dm: When I first climbed out of my own hell, I did indeed want to help others. I still do, but know better than anyone that drug addicts usually need to find their own way out. One can and should express concern and offer support, but attempting to enforce any agenda – no matter how righteous, beneficial, or even life-saving – is like teaching a pig to sing.
In recent years I’ve realized that everyone – not merely drug addicts – needs to travel their own path, whatever it may be. I haven’t encountered many people who enjoy receiving unsolicited advice and even fewer who are responsive to being told what to do, myself included. There is, of course, a moral obligation with children and teenagers, to protect them, although teenagers are less likely to listen than anyone. I’ve found that art, in all forms, can be an excellent way of reaching people, including kids. When a book or film resonates, it can be far more effective than words spilling out of a well-meaning mouth. Although I had no agenda – anti-drug, pro-drug, or otherwise – when writing Playing Chicken With Thanatos, I certainly wouldn’t complain if the book helped even one lost and strung-out soul get clean and find his way.
ib: You dared to take a leap and you did, with the book and its publication. Would you do the same again? And what would you say to any budding new writers?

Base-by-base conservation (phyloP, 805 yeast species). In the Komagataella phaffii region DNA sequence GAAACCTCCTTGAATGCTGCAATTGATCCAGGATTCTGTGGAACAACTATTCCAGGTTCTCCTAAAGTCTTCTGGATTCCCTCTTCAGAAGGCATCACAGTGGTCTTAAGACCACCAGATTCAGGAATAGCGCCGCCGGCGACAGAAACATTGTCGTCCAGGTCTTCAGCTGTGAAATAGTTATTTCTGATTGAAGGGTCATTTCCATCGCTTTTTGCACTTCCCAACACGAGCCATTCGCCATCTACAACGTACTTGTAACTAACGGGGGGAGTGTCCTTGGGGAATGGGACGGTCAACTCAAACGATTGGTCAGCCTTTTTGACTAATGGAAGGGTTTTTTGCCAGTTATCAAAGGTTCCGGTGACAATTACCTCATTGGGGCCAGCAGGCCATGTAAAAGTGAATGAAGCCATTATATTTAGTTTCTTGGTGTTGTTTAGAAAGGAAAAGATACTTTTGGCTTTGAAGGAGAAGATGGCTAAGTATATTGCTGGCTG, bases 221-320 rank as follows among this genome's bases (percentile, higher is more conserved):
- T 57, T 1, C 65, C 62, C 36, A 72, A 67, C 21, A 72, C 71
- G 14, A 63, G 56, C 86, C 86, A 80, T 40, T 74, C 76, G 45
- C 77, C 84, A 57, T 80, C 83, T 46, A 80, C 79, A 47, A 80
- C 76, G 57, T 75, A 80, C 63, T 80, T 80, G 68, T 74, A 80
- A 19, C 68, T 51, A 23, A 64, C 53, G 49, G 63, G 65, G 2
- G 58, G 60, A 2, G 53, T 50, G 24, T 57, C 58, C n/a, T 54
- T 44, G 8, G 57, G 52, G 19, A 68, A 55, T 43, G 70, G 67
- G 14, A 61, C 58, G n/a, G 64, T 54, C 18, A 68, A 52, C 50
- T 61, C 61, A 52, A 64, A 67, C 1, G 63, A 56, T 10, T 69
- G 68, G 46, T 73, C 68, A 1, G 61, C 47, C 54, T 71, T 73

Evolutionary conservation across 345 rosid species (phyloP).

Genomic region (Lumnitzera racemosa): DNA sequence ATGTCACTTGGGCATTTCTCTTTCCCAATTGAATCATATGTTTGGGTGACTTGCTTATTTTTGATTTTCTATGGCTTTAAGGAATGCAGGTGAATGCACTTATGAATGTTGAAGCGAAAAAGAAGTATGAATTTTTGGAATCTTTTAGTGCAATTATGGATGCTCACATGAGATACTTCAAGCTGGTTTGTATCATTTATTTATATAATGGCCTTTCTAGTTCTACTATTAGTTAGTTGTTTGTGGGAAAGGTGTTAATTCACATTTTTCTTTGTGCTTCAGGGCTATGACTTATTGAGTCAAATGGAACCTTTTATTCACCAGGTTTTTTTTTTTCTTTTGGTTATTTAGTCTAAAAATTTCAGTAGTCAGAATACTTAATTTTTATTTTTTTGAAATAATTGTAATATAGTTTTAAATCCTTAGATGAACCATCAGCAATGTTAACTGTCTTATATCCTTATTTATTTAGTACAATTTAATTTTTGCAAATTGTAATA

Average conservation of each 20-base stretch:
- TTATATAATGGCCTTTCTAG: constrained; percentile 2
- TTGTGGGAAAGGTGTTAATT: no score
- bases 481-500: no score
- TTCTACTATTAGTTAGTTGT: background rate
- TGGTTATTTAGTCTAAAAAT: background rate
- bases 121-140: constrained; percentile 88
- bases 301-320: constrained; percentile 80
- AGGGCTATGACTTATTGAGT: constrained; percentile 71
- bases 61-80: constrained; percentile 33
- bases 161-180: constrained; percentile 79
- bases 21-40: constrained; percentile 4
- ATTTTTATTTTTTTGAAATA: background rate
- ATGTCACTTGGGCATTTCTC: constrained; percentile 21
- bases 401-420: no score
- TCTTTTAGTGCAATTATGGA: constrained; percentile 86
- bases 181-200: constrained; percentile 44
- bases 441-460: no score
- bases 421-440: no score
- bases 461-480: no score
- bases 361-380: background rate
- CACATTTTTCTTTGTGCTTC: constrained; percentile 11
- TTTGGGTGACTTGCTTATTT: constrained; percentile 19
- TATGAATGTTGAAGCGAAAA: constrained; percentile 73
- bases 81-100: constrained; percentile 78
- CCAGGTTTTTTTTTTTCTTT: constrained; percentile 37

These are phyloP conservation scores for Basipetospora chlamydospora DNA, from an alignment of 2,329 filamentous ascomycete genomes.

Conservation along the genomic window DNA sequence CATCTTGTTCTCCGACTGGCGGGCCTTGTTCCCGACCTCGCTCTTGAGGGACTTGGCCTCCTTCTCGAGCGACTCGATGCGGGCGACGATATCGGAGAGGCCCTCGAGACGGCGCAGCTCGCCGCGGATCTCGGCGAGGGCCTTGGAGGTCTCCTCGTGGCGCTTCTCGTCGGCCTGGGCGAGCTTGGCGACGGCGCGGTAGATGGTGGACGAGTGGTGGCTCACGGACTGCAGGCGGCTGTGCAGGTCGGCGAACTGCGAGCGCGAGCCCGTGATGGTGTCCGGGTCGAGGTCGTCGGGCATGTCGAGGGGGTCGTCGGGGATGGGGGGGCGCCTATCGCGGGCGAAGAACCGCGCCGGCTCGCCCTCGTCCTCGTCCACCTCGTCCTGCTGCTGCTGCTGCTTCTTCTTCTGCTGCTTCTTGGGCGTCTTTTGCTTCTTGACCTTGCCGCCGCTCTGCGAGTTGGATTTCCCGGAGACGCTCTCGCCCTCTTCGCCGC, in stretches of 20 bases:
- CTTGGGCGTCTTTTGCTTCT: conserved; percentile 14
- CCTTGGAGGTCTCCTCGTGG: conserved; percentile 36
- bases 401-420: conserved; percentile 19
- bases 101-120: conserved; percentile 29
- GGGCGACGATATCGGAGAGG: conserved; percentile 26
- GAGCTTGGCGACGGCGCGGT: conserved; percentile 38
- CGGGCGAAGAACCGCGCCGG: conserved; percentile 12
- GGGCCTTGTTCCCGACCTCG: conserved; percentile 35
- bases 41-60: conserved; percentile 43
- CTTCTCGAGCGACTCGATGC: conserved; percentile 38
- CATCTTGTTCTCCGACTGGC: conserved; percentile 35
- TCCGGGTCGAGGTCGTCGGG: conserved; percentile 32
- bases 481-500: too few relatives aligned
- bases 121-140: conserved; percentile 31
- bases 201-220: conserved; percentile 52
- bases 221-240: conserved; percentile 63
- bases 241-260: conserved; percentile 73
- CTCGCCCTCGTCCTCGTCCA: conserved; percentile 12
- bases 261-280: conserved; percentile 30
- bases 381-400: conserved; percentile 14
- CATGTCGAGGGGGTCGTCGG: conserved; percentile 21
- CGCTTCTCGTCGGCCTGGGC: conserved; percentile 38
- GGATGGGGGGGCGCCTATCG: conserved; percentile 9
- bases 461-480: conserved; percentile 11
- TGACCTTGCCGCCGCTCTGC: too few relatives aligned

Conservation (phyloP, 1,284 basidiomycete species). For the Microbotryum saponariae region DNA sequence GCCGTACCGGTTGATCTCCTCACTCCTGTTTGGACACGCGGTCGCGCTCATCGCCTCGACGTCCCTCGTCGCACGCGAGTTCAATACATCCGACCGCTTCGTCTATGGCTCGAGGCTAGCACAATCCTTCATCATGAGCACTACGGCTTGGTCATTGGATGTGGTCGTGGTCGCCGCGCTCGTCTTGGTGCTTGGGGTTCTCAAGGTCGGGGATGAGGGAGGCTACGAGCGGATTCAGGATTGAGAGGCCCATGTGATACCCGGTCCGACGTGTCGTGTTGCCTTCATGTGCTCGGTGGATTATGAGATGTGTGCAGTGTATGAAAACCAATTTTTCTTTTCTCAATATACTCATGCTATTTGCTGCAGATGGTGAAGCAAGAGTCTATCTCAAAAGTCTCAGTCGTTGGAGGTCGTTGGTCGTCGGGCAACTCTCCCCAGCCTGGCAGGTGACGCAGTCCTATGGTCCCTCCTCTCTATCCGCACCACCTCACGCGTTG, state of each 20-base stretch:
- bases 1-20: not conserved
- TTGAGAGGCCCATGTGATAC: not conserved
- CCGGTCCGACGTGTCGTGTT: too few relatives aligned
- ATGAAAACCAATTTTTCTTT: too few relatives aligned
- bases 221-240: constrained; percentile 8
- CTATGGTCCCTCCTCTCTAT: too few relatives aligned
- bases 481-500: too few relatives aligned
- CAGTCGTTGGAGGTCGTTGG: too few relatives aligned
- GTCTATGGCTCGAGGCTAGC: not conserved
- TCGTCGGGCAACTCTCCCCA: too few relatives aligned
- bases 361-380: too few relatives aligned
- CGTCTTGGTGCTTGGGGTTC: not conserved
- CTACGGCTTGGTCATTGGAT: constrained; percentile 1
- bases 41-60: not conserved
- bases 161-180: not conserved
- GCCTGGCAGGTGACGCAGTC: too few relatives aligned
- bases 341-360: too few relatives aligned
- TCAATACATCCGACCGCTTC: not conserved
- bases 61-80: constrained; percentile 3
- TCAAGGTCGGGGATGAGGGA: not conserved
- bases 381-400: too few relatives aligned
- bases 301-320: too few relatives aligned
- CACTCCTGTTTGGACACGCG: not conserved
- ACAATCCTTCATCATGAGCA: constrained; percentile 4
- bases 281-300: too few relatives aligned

dm: If you mean would I do the same with Playing Chicken With Thanatos? Yes, I’d absolutely write and publish it again. I have no plans to compose another autobiographical book, though. I’m currently working on a collection of grotesque yet true-to-life human condition tales, driven by characters that have been loitering in my head for ages. If all goes as planned, it’ll come to life sometime next year.
What I’d say to budding people in general – not merely writers – is to pursue and capture whatever lights your fire and keeps it gloriously ablaze. Our time here is unfathomably ephemeral, a fact that becomes more painfully obvious with each passing year. A good deal of the shit people give their time and energy to is poisonous and insignificant in the grand scheme. The world’s ugliness and beauty have both been here in equal parts since the dawn of time and will remain as long as the planet exists. As a sentient being, no one can tell you which to focus on, that choice is all yours. I choose the beauty, and view the act of creation as part of that, regardless of the subject matter.
ib: What would you like to see more of in the world of indie books and arts?
dm: I’m up for any creative work that’s sincere and meaningful, in whatever form it takes. That’s always been at the core of my own endeavors, including my writing and Paraphilia Magazine. Truly visionary work is always stimulating as well, although it seems to be nearing extinction these days.
Dire McCain is the author of Playing Chicken with Thanatos and editor of paraphiliamagazine.com.
Review by Polly Trope, Hellenist, novelist, and literary critic in the making, who loves an indie street angle on things. Polly Trope is the author of Cured Meat, available on Amazon as well as other places.
Picture by David George.
Noel Maurice is one of the founders of indieberlin. Originally from the UK via a childhood in Johannesburg, he has been resident in Berlin since 1991. Describing himself as a ‘recovering musician’, he is the author of The Berlin Diaries, a trilogy detailing the East Berlin art and squat scene of the early 90s, available on Amazon and through this site. Noel is currently completing his second novel. As well as running indieBerlin, Noel is also active as web designer, chatbot creator and business communication coach.